Even spelt, which is an ancient form of wheat, can add diversity to your diet and has slightly different nutritional content to modern wheat – just remember it still contains gluten, fructans and can act as an allergen.

    Is gluten-free a healthier choice?

    But going wheat-free/gluten-free isn’t the same as healthy eating. One study suggests people on a gluten-free diet can be missing out on fibre and essential nutrients, such as thiamin, folate, vitamin A, magnesium, calcium and iron.

    “It’s a diet that has the potential to be healthy, but you need to choose it well,” says Shepherd.

    “A lot of people choose to go gluten-free thinking that it’s healthier, but you just have to be wary. There are a lot of poor nutritional quality foods that happen to be gluten free, things like chocolate and ice-cream and many types of alcohol,” she says.

    But if you are replacing refined grain-based foods, such as biscuits, white bread, or processed breakfast cereals, with wheat-free whole grain alternatives, including oats, rice, barley, millet, or quinoa, then it’s likely to a much healthier option.

    “The bonus is that you are likely to explore new foods like quinoa and probably utilise less processed packaged foods. So it absolutely can be healthier but it’s not a guarantee.”

    Dr Sue Shepherd is a dietitian and senior lecturer in the Department of Dietetics and Human Nutrition from La Trobe University, she spoke to Maryke Steffens. Published 30/05/2013

    • I am a big advocate of finding the foods that make you thrive in life in which you can feel your best self! Everyone’s body is different so it’s important to experiment and find foods that serve your body. Oats have a very small amount of gluten in them and are nourishing for a person who is non-reactive to gluten or for people who doesn’t have any health problems or weight problems. Although the gluten in the oats still do cause internal inflammation in your digestive system. Some people maybe able to handle this, although for others it can be contributing to their health problems and stubborn weight (which is what this article is related to). Experiment and find what’s best for you. All the best, Desiree http://www.freeyourselfholistichealth.com.au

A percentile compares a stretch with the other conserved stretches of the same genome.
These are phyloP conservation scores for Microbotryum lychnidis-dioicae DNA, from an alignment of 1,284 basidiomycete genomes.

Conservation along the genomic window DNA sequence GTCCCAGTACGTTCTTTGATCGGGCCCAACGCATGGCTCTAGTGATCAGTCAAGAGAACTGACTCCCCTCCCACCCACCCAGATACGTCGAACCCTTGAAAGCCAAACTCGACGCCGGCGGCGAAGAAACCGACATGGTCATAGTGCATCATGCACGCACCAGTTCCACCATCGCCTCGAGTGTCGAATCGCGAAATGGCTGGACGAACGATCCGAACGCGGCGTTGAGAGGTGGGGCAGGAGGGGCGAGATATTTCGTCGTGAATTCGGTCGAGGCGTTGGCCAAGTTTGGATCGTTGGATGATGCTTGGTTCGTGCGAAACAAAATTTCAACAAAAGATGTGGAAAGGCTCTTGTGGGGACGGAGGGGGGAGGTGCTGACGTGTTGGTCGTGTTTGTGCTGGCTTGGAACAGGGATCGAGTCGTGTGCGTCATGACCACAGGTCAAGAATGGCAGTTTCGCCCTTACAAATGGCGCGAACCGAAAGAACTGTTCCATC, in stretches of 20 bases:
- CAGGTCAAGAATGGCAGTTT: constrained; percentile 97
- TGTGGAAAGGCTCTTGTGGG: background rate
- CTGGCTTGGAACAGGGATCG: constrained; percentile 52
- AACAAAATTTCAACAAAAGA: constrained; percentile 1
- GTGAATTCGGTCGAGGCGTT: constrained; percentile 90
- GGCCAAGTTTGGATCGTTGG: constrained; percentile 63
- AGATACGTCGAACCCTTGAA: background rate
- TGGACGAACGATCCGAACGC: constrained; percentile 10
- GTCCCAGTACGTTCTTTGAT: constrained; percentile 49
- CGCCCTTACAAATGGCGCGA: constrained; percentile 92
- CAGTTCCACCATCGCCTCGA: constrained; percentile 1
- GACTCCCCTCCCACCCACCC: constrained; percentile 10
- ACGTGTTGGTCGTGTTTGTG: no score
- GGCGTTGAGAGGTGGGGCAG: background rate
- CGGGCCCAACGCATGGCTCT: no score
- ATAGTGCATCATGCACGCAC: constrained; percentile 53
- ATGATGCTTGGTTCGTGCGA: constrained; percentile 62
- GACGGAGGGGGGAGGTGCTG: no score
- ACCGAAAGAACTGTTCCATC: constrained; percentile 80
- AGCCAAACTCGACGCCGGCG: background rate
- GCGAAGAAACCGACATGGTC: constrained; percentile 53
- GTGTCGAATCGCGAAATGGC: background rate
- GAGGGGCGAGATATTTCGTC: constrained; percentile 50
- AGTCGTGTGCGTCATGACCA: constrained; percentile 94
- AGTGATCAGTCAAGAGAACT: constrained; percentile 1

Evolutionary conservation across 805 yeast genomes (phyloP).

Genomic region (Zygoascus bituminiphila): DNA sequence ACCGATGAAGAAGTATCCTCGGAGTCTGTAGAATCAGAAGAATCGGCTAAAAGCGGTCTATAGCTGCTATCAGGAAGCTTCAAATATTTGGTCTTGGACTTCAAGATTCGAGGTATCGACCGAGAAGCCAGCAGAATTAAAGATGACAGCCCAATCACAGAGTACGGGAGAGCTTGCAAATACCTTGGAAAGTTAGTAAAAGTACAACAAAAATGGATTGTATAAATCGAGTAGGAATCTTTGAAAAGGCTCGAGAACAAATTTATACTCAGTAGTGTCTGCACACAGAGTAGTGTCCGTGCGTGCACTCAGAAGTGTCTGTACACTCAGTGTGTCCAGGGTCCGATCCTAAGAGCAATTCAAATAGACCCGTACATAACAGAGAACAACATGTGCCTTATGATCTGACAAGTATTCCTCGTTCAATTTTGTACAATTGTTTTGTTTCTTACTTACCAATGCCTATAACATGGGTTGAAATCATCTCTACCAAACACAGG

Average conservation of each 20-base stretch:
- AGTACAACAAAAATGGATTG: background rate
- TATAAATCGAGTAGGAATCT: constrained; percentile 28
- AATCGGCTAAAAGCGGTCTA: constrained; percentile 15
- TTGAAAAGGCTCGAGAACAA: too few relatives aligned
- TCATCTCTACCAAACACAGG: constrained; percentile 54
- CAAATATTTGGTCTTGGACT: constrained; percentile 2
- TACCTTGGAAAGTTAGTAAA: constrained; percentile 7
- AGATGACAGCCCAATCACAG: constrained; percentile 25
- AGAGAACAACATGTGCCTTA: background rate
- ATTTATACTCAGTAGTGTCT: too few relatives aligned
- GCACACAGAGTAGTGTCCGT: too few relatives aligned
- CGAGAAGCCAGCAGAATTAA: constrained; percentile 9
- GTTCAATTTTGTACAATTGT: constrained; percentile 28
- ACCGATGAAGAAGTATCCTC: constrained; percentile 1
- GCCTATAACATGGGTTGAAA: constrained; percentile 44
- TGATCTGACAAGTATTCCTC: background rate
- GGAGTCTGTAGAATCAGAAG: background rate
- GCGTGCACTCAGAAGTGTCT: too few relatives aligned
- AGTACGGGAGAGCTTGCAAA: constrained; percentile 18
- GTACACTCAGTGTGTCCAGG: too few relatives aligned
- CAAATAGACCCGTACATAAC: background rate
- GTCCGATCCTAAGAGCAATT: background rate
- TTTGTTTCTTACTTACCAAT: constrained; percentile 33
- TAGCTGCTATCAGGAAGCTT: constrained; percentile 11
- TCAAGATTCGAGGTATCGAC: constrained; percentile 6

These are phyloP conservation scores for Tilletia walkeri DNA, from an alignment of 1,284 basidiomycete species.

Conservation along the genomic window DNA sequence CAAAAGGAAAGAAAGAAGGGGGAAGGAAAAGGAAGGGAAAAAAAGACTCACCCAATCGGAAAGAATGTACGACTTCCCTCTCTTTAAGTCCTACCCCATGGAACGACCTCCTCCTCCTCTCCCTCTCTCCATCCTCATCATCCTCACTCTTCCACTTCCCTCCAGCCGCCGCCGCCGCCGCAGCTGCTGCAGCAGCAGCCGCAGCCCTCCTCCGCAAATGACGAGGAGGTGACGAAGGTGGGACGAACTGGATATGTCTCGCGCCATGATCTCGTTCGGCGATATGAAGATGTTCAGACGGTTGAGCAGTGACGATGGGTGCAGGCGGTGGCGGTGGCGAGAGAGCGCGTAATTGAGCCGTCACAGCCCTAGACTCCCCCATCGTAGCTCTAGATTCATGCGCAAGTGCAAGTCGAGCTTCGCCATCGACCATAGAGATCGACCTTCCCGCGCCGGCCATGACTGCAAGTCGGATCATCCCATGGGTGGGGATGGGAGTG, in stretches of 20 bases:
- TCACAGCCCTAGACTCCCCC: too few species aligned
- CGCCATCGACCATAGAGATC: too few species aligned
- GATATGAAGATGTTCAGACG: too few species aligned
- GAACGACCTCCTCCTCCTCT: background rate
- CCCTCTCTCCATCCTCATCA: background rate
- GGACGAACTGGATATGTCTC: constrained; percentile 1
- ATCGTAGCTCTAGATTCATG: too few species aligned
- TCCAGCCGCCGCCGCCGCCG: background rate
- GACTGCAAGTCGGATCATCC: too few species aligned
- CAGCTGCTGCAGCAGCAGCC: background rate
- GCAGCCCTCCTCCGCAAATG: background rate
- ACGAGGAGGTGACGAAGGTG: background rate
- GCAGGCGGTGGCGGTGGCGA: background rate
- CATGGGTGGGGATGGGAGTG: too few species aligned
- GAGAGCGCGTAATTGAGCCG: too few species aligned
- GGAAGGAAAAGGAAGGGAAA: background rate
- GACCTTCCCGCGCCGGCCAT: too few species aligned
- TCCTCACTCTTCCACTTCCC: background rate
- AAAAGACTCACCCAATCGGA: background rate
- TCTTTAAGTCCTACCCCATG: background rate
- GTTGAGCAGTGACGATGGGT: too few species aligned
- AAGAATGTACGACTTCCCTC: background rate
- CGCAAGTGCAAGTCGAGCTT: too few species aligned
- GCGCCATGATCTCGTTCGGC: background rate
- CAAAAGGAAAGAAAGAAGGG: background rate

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  • I knew about sugar and fat, but gluten I’ve never tried eliminating. I think it would really help with my weight loss and energy. Certain foods like pasta and bread make me feel so sleepy!

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  • I don’t have to lose weight myself (am under 45kg) but I agree with the 3 points written in this article. In general I believe in moderate eating of a healthy diet and teach my children that they really don’t have to eat all the time. Even for my children I prefer to give them fat above sugar and banned sugar out of the cupboard. Same towards gluten, even for the members in our family who are not gluten intolerant I like to be very moderate with gluten. I don’t believe so much in the processed gluten free products bought in the supermarkets, rather cook and bake myself with as little as possible gluten.

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  • Just eat whatever you want in moderation – no fad diets, and NO Pre-prepared food of any sort. Cook your own food and have lots of fresh veg and fruit. I don’t eat [because I don’t like] bread, pasta, rice, potatoes, etc. At 13 I was 50 kilos and now I am 54 kilos, and I have never dieted in my life. Give blood every three months and am a very healthy 70+ yo.

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  • There is more carbs in gluten free iv been gluten free for 6 yrs and im far from thin

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  • I agree with all three tips, especially cutting your sugar intake dramatically and upping the fat! My suggestion is look for inspiration in the kitchen to keep things fun and healthy. It definitely helps, the library is a great place to borrow, too!

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  • Reducing sugar is probably he easiest first step in losing weight, so long as you have enough self control.

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  • Is the natural sugar in vegetables Fructose the same as those in fruit.
    Potatoes and Pasta are not good as they are very starchy which converts to sugar according to the dietician I saw.
    Beware not all Dieticians/Nutritionists are registered – don’t have a Medicare Provider Number so you can’t claim at all, charge the earth (a lot more than those with Provider Numbers) and some issue diets that are dangerous long term.

    Reply